Stuffed vegetables of all sorts, be it zucchini, peppers or butternut squash have become a standby dish for me prepare whenever it is that I have a ridiculous amount leftover starchy ingredients like beans, quinoa or, in this case, rice. Not only does it breathe life into yesterday’s leftovers, but people really get a kick out individually portioned out food — even if they are vegetables.
I find day-old rice work best in this. Though if you must resort to making fresh rice (or quinoa for that matter), I would suggest dump your cooked rice onto a sheet pan to allow the residual steam to escape so that the filling doesn’t become a soggy mess.
6-8 beefsteak tomatoes (Fleischtomaten in German), tops removed with pulp, segments, and seeds removed.
3-4 tablespoons oil from the jar of sundried tomatoes
1 large onion, diced
8-10 sundried tomatoes, diced
3 cloves garlic, about 1 tablespoon, minced
1½ teaspoon mushroom or vegetable bouillon
1 cup vegetable protein granules (Sojafleisch in German)
1 cup warm water
2 cups day-old rice
¼ cup fresh or frozen herbs
- Start by heating the oil in a medium-sized pan over medium-high heat.
- Then add the onions and 1½ teaspoons of sea salt. Allow the onions to saute for 5-7 minutes.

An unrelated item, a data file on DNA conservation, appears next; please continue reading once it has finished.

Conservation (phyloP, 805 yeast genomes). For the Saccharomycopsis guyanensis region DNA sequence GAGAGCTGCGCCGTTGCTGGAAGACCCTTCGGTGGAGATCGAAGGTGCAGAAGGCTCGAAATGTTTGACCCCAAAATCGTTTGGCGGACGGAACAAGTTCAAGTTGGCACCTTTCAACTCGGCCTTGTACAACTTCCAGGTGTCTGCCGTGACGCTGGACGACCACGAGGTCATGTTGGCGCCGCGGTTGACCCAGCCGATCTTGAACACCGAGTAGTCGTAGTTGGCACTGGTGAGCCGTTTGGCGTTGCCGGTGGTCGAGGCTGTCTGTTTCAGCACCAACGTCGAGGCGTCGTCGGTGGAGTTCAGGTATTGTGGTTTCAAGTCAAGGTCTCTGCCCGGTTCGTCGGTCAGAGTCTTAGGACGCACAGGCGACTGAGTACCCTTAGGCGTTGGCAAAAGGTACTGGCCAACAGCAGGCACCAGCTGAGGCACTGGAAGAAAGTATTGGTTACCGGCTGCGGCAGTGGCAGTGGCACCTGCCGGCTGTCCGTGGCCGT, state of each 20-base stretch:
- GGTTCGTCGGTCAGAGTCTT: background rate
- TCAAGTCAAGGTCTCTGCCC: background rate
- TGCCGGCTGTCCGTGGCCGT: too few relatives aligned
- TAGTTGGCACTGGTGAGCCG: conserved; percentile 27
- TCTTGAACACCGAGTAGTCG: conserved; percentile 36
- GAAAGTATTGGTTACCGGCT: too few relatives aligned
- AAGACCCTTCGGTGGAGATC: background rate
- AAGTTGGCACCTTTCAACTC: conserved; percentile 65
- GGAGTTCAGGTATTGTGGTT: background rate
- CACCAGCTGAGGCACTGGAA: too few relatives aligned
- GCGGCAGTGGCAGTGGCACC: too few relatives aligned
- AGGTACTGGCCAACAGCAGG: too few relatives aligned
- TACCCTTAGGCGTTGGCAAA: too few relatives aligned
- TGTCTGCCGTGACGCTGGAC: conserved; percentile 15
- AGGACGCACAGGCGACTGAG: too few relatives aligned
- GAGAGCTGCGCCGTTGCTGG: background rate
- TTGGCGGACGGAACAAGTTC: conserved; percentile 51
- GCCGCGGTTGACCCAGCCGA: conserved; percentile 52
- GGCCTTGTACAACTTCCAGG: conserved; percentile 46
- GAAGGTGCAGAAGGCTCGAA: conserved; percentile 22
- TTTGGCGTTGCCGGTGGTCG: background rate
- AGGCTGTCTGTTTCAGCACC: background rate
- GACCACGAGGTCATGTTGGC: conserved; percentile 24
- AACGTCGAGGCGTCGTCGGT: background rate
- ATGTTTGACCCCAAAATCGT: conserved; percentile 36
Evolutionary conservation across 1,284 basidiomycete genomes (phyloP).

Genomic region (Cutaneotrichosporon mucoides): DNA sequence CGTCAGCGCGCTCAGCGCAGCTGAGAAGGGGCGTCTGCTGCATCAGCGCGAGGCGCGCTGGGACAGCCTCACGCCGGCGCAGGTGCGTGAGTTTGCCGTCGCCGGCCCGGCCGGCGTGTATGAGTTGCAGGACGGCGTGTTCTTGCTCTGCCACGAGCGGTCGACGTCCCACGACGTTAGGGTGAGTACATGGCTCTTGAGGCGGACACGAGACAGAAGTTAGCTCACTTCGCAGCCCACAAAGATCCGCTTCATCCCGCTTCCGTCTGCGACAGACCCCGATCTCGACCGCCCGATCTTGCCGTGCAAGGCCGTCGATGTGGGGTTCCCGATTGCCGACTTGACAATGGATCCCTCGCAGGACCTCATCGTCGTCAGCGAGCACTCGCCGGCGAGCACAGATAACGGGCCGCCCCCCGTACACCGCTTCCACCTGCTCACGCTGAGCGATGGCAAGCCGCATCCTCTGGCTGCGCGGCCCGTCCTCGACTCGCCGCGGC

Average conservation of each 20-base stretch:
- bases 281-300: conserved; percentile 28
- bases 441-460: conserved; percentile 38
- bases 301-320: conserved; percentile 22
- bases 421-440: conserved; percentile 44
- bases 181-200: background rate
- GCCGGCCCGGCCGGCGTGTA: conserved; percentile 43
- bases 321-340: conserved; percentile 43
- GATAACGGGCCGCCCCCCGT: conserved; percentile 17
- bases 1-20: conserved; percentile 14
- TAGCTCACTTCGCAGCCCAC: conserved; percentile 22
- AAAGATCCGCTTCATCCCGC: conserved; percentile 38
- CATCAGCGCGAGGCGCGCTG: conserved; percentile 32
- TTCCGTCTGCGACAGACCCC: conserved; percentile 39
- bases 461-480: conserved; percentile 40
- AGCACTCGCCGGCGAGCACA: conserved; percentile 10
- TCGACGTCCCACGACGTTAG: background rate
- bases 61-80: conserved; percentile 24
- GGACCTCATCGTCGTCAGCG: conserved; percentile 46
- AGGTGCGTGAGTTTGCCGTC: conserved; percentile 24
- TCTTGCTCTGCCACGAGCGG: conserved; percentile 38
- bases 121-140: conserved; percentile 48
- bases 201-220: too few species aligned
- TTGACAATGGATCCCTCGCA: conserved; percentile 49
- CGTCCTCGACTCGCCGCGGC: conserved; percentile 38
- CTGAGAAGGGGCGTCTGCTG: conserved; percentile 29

- Then, add the sundried tomatoes and garlic. Cook for an additional minute.
- Next, add the mushroom (or vegetable) bouillon and the vegetable protein granules. Give it all a toss to toast the granules.
- Then, add the water to hydrate the granules and stir.
- Once all the liquid has absorbed, add the rice. Use a wooden spoon or spatula to separate the grains.
- Then, turn off the heat and toss in the herbs. Remove the pan from the heat and allow to cool slightly before filling the tomatoes (about 15 minutes)
- Preheat your oven to 175 c / 350 f degrees.
- Season the inside of each tomato with a pinch of sea salt and pepper.
- Stuff each tomato with some of the filling. Place the tomatoes in an oven-safe dish.
- Once the tomatoes are filled, bake them in the center of the oven for 30-40 minutes.
- Serve warm.
Consider making a tomato sauce with the unused tomato tops, seed, segments, and pulp.